“Who to Contact” or “Whom to Contact”? (Correct Version)

“Who” and “whom” have overlapping meanings in many cases. This article will look into the ways “who to contact” and “whom to contact” differ. Hopefully, by the end of this, you’ll have a better understanding of which one is more suitable for your writing.

Is It “Who To Contact” or “Whom To Contact”?

“Who to contact” and “whom to contact” are both correct. “Whom to contact” should be used in every case, since the object of the sentence is required in this phrase. However, “who to contact” is becoming increasingly popular, while “whom” is dying out.

who to contact or whom to contact

Native speakers use these phrases interchangeably. It’s possible to see both “who” and “whom” used. Typically, when someone uses one of the forms of “who,” they’ll stick to it throughout their writing rather than switching between the two.

It’s more common for “whom” to work with formal writing. It follows the original formal rules associated with using the object of the sentence in the correct part of the phrase. It’s like using object pronouns like “him” or “her.”

However, “who” is becoming more popular because people treat “whom” as an old-fashioned, pretentious word. It’s overly formal to many people’s ears, and most native speakers think it sounds quite jarring.

If you’re ever in doubt, you can’t go wrong with “who.” Most native speakers don’t even know what the key differences between “who” and “whom” are.

According to Google Ngram Viewer, “who to contact” is the more popular choice. Both phrases are used, but we can see that “who to contact” has become much more popular than “whom to contact” over the last few decades.

who to contact or whom to contact english usage

Who To Contact

“Who to contact” is the more informal choice that doesn’t stick to formal language rules. “Who” is slowly replacing “whom” in all aspects of the English language, and it’s becoming the choice that most native speakers stick to regardless of the sentence structure.

It’s possible to treat “who” as both the subject and object of the sentence today. It depends entirely on the context of the sentence as to which one is required at the time it’s written.

  1. I’m not going to tell you who to contact until you’ve calmed down. Your bad attitude won’t help anyone.
  2. I think you already know who to contact. I can’t keep reminding you of the name and number.
  3. Could you please tell me who to contact? I want to make sure I know what I’m talking about.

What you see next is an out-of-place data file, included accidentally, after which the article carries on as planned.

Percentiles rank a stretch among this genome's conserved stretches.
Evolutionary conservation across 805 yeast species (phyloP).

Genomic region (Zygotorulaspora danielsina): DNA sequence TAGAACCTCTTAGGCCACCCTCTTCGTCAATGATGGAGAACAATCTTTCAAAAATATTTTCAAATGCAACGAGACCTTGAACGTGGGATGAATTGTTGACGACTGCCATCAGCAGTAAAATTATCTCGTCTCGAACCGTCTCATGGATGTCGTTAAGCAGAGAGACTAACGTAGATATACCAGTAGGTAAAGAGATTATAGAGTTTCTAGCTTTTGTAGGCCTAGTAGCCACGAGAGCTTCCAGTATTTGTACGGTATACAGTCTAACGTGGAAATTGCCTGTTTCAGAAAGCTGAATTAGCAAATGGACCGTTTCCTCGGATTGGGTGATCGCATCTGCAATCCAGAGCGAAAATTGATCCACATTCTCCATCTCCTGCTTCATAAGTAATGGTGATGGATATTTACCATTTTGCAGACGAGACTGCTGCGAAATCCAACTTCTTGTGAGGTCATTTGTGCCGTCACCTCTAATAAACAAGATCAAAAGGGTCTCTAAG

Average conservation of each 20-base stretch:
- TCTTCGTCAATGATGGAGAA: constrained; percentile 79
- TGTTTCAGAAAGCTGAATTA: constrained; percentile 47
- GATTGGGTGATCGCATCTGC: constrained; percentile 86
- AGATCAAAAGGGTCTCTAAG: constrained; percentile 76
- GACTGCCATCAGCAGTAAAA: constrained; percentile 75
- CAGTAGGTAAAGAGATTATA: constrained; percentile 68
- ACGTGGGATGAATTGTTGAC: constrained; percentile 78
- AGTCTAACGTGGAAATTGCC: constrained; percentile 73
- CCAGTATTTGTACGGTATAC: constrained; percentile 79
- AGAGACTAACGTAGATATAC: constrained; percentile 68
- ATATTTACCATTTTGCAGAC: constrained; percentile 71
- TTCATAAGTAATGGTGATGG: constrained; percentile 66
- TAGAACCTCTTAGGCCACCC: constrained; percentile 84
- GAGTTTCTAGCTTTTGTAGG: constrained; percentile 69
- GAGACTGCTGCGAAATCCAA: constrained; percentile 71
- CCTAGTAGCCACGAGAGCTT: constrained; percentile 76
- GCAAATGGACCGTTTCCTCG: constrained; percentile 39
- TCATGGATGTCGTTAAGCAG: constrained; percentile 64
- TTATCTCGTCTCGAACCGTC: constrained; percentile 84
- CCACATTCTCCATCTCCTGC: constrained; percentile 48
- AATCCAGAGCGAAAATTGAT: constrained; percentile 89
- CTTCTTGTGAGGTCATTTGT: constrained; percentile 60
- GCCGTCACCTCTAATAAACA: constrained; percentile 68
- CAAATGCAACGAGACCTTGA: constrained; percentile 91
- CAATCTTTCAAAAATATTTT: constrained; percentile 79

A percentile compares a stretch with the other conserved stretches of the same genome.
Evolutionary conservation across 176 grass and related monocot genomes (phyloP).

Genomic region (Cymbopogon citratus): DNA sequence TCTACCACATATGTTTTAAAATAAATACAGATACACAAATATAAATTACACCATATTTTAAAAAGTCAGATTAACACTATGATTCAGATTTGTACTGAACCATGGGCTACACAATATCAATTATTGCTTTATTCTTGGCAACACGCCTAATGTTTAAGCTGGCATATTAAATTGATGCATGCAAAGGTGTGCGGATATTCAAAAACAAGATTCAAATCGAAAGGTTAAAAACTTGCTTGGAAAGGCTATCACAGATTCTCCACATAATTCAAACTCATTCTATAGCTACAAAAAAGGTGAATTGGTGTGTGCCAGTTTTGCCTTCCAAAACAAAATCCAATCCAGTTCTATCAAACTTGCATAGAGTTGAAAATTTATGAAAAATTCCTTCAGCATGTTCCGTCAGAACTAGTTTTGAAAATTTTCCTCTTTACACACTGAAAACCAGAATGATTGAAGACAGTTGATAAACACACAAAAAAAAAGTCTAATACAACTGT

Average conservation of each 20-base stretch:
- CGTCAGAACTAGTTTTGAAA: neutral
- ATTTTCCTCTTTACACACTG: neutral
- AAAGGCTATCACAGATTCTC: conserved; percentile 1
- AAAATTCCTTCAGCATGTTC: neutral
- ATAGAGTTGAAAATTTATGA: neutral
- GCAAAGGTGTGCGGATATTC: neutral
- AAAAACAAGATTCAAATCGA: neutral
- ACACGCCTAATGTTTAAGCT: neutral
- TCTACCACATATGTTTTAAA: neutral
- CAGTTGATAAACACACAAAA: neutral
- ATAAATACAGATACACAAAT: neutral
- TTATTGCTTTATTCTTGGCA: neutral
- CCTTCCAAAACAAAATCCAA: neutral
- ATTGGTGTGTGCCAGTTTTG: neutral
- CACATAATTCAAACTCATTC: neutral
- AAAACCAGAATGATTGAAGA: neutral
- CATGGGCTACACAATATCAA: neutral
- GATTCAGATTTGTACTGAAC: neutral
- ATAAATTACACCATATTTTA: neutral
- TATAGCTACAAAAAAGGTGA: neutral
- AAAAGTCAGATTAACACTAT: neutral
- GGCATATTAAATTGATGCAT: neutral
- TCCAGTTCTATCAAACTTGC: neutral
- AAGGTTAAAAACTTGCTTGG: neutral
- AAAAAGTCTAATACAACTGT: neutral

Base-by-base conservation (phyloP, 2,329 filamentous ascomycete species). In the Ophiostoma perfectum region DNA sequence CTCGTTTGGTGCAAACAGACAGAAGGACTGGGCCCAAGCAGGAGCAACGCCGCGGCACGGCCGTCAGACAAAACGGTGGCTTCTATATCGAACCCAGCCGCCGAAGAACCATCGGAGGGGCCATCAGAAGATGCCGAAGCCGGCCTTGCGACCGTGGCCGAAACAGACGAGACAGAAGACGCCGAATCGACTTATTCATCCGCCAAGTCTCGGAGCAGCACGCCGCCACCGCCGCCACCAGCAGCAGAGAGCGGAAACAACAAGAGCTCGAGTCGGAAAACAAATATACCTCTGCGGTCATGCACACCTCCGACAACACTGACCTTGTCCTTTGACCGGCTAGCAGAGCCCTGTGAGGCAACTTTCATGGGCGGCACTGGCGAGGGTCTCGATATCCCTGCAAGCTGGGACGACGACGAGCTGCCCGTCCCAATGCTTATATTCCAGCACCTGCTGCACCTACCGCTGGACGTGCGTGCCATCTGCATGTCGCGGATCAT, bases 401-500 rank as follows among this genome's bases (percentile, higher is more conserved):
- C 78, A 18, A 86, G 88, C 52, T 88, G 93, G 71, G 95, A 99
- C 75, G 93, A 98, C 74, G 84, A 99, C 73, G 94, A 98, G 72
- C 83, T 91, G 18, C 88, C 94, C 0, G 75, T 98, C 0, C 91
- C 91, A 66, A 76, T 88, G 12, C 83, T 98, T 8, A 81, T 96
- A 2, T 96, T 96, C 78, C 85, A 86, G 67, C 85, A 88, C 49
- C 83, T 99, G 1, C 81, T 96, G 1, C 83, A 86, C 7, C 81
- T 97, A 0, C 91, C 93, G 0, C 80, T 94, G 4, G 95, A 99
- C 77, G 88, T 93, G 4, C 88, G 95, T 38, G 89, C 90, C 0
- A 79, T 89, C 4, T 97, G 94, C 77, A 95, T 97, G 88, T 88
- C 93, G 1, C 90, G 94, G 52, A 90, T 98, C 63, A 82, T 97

4. And this is who to contact, right? I think I know what I need to say about this now.

Whom To Contact

“Whom to contact” is best when you’re writing formally, though even in those cases, most people prefer “who to contact” today. “Whom” is the object of the sentence, which we should use whenever an infinitive verb like “to contact” comes after it.

  1. Can you tell me whom to contact? I need to know so that I can get this issue resolved before it’s too late.
  2. I don’t know whom to contact here. I wish there was a more obvious way for me to get this done.
  3. She told me whom to contact, but I wasn’t really listening. I feel really bad about that.
  4. I will let you know whom to contact once I’ve found out myself. They have a register here with all the names.

Which To Contact

“Which to contact” is slightly different. It still uses a sentence object, but this time, “whom” becomes “which.” “Which” is a more general object. It allows us to refer to things and objects rather than people, which “whom” and “who” are strictly designed for.

  1. I don’t know which one to contact. Do you think you’ll be able to help me with this?
  2. Okay, but which is better to contact first? I want to make sure I get this right the first time.
  3. Which of these is better to contact? I think I should be the one to talk on the phone, to be honest.
  4. I will find out which to contact and get back to you. I’m sure one of these numbers is better than the others.

Final Thoughts

“Whom to contact” is technically the “most” correct form, but we use “who to contact” more often. “Whom” works best formally because it sticks to traditional written rules. “Who” works better informally because it’s started to take on the same meaning as “whom.”

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